To optimize the value-creating potential of these processes and core competencies, one must understand "value" in the context of what can be called a multiplier effect. As the model implies, these value chain processes form a conduit that links the value drivers of Customer Preference and Shareholder Preference. While each process, in isolation, can directly affect one or more value drivers, the true value-creating potential of the organization is sub-optimized if the entire value chain is not aligned through the core competencies. Core competencies act as a universal joint of sorts, continually realigning the various processes and enabling them to interact optimally as both inputs and outputs of one another. This alignment determines the level of overall corporate performance. To appreciate this statement, one need only look at any process and imagine the myriad disconnects that can undermine organizational performance.
For example, in the Leadership process, is the organization's vision compelling enough that business unit leaders enthusiastically buy in, and translate the vision into operating priorities? Does the reward framework adequately emphasize the risk taking needed for continual innovation or knowledge sharing? Is the vision merely connected to, or honestly driven by, customer preference? Do the individual and group capabilities exist that are needed to provide solutions to customers, as well as maximize the return on operating revenue?
Clearly, if the answer to most of these questions is "no," the impact on the organization would be disastrous. If some, but not all, of the processes were aligned and managed effectively, the organization probably would survive, and possibly prosper. But only when there is a fit and congruence among most - if not all - of the processes, can the organization's performance be optimized. It is this same fit and congruence for which our work with Huselid-Becker revealed clear correlations between process changes and bottom-line measurements. With this understanding of value-chain components and how they might affect corporate value, the next challenge is to measure (prove) and manage (leverage) the impact.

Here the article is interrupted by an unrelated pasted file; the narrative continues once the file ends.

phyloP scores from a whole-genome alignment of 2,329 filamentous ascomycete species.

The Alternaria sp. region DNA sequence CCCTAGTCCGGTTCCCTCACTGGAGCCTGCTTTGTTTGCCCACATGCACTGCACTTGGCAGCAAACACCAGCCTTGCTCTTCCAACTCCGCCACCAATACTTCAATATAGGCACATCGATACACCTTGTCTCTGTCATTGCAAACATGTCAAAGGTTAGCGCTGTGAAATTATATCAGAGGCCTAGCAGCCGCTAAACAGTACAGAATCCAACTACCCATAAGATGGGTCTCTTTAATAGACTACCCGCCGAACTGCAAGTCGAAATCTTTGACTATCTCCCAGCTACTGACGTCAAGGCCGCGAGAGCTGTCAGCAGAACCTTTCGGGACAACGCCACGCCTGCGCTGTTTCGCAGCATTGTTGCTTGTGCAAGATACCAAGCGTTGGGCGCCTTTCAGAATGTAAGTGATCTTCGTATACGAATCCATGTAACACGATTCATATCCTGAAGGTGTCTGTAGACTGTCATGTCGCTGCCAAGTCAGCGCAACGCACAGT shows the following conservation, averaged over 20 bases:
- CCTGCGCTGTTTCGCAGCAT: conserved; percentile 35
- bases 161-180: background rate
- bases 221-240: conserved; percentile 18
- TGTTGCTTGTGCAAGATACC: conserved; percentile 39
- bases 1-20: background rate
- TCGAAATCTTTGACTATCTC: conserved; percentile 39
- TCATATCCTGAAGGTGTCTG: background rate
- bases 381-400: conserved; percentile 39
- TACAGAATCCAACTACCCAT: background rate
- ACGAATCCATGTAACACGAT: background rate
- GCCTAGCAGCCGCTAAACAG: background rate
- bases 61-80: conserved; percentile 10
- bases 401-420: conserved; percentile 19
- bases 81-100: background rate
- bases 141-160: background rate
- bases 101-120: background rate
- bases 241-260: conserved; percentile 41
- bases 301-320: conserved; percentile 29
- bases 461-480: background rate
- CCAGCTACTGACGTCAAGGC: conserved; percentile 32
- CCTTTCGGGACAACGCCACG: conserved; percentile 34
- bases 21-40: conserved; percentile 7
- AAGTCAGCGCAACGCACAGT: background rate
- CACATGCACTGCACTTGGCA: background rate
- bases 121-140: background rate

Given the pivotal role played by core competencies, it is important to note that such competencies increasingly are derived from elusive knowledge sets lodged in the minds of an organization's people. This helps explain the interest in measuring and managing intellectual capital. The ultimate goal of accounting for intellectual capital is to gauge the relationships among the assets that make up core competencies. By quantifying the impact such assets have on others, management can more readily identify intellectual capital deficits and more precisely determine where to invest for improved organizational performance. Such measurements also can provide early warning signals of negative changes in financial performance.
From our work with Huselid-Becker, we know that the processes dealing with human capital, and the intangible assets housed therein, can be enhanced and managed to add specific and measurable economic value. This added value comes in the form of additional sales, market value, and profits per employee - all of which can be used to more completely explain a company's financial results. Much more work needs to be done, however, to develop similar metrics - both bottom-line and intermediate - for the other components of intellectual capital. To do so will require a sustained focus and commitment from CEOs in general, as well as a blueprint for getting there.
A general example of such a blueprint might be as follows:
1. Identify the organization's various sources (i.e., processes) of intangible assets.
2. Identify the specific components of value within those sources.
3. Develop a metric that defines each component in terms of cost, actual dollar value, or a relationship ratio (for example, the percentage of new ideas that ultimately become new products).
4. With those metrics, establish a baseline present value or measure of each component.
5. Develop a value-flow analysis that reflects the flow of or relative changes in a company's intangible assets over time.
An absolute measure of corporate IQ may never be possible. But failing to measure it is a missed opportunity. The best companies are attempting to capture enough quantification to assess their progress in leveraging the power of their intangible assets, and to more credibly communicate that value to all their stakeholders.
Nicholas G. Moore is chairman and chief executive of New York-based Coopers & Lybrand L.L.P., a $1.9 billion professional services firm.
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|Author:||Moore, Nicholas G.|
|Publication:||Chief Executive (U.S.)|
|Date:||Nov 1, 1996|